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Five Questions With...

Five Questions with Wayne Simmonds

Flyers forward discusses Trade Deadline, NHL celebration of Black History Month

by Adam Kimelman @NHLAdamK / NHL.com Deputy Managing Editor

NHL.com's Q&A feature called "Five Questions With …" runs every Tuesday. We talk to key figures in the game and ask them questions to gain insight into their lives, careers and the latest news.

The latest edition features Philadelphia Flyers forward Wayne Simmonds:

 

Wayne Simmonds has played in the NHL long enough to know how to focus on things he can control while ignoring most everything else.

The 30-year-old forward has had to deal with questions about his future all season, and with the NHL Trade Deadline on Feb. 25 at 3 p.m. ET less than two weeks away, they are becoming more frequent. 

Simmonds is in the final season of a six-year contract with an average annual value of $3.97 million and can become an unrestricted free agent July 1.

"That stuff I can't really do anything about," Simmonds said. "Just come, play my game and I'll try to control what I'm doing on the ice."

What Simmonds is focused on is helping the Flyers make a push toward a spot in the Stanley Cup Playoffs. The Flyers (25-24-7) are eight points out of the second wild card into the playoffs from the Eastern Conference.

He is also enjoying the NHL celebration of Black History Month, which has put a spotlight on players like Willie O'Ree and Mike Marson.

Video: EDM@PHI: Simmonds ties it on the power play

 

Here are Five Questions with ... Wayne Simmonds:

 

What does it mean to you that the NHL is celebrating Black History Month the way it is?

"I think it's awesome. I think the NHL is taking steps to recognize and pay tribute, pay homage, to people like Willie O'Ree, Mike Marson. All the originators of the game. For people like myself, these are guys we looked up to. They allowed us to become part of this League."

 

You've talked a lot in the past about how much Willie O'Ree, the first black player in the NHL, means to you. How old were you when you first learned about him?

"I want to say 6 or 7, but I remember my dad bought me a book, 'Black Ice,' and it was about hockey in Nova Scotia, how they had a league there way before. Probably I was about 10 years old when I started digging and doing my research and doing projects."

 

Now Willie is your friend. What does that mean to you, knowing that you can reach out to a legend of the game anytime you need to?

"It's really cool. It was something that was really unexpected. Because of him I was able to make it to the NHL. Without him I wouldn't be here. For myself, it's a great honor to even be associated with someone like Willie O'Ree.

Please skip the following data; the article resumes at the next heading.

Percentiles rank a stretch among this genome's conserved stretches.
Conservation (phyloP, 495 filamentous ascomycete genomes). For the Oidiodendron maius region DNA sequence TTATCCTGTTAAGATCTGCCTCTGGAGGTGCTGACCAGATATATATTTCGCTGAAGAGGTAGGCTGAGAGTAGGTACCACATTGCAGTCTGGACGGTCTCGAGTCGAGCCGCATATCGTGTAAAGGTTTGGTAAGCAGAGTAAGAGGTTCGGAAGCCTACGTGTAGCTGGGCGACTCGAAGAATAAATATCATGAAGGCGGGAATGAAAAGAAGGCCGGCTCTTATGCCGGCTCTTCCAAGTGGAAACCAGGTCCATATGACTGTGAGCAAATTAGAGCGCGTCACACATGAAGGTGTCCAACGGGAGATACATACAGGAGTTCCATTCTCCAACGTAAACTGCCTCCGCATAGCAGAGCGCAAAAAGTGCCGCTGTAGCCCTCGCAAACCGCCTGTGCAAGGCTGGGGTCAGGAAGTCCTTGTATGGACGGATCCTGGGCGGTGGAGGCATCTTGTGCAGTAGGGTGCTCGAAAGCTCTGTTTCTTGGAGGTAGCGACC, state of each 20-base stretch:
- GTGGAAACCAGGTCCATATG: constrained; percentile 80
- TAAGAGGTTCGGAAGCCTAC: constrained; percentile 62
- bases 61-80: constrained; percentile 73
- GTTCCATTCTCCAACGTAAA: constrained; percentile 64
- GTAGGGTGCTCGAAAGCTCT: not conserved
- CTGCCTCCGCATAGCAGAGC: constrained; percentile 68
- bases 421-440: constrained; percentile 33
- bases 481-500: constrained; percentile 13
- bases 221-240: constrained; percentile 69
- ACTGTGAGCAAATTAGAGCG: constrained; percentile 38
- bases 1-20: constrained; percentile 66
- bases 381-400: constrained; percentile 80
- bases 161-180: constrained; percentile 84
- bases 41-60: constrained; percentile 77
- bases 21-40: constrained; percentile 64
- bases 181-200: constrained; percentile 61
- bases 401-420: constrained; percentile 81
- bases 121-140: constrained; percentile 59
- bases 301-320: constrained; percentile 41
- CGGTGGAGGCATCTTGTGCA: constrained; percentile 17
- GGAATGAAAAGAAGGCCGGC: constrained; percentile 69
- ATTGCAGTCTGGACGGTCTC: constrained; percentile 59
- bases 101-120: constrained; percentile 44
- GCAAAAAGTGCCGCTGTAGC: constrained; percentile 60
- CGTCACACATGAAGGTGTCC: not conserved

"I still remember the first time I met him. Just starstruck. I just swelled up. I remember we were walking out of the (players) tunnel (at Staples Center). He was with his daughter and somebody else. We have the same agent, Eustace King, and I remember he brought him down to the tunnel and he was like let's go, we've got to meet Willie. I remember walking out of the tunnel and I met him and his daughter. I was like a little kid. It was really cool."

Video: MIN@PHI: Simmonds rings in second goal on breakaway

 

Who were the black players you watched growing up?

"My first original favorite player was Jarome Iginla. Just because he was playing at the time and he was someone stylistically, that's someone I'd like to play like. So that was awesome. Also, someone like Tony McKegney, he was a great goal scorer."

 

You've had a charity ball hockey event, Wayne's Road Hockey Warrior, for underprivileged and underserved boys and girls ages 5-9 for a few years where you grew up, in Scarborough, Ontario. How important has it been for you to give back to minority kids the way the previous generation did for you?

"It's been huge. We didn't do it last year, would have been our seventh year, because I got married, had a pretty full plate over the summer. But just hearing and even seeing kids, since that time back six years ago, seven years ago, kids have started playing junior, have graduated to the Ontario Hockey League and stuff like that, it's amazing, just the impact you have. The way I do it back home it's not only for black players, it's for anyone underprivileged, anyone who doesn't necessarily always get the chance to play hockey, come out and play some ball hockey and be a part of something bigger. I always see parents around after the fact, they tell me how much I've impacted their kids. It's pretty heartwarming, pretty special.

"I got this whole idea through (former NHL goalie and current NHL Network analyst) Kevin Weekes because I attended his hockey school when I was younger. I always had that memory in my mind, it always stuck with me, resonated with me. As I got older I said why not try to do something like what Weekes did. My program, any time we have it, we have kids who have graduated, who can't play anymore and now they're counselors. Those kids want to pay it back. ... We had a ton more kids the summer before that came back that had participated as players and came back to help out and counsel the kids."

Video: PHI@WSH: Simmonds jams home 200th goal as a Flyer

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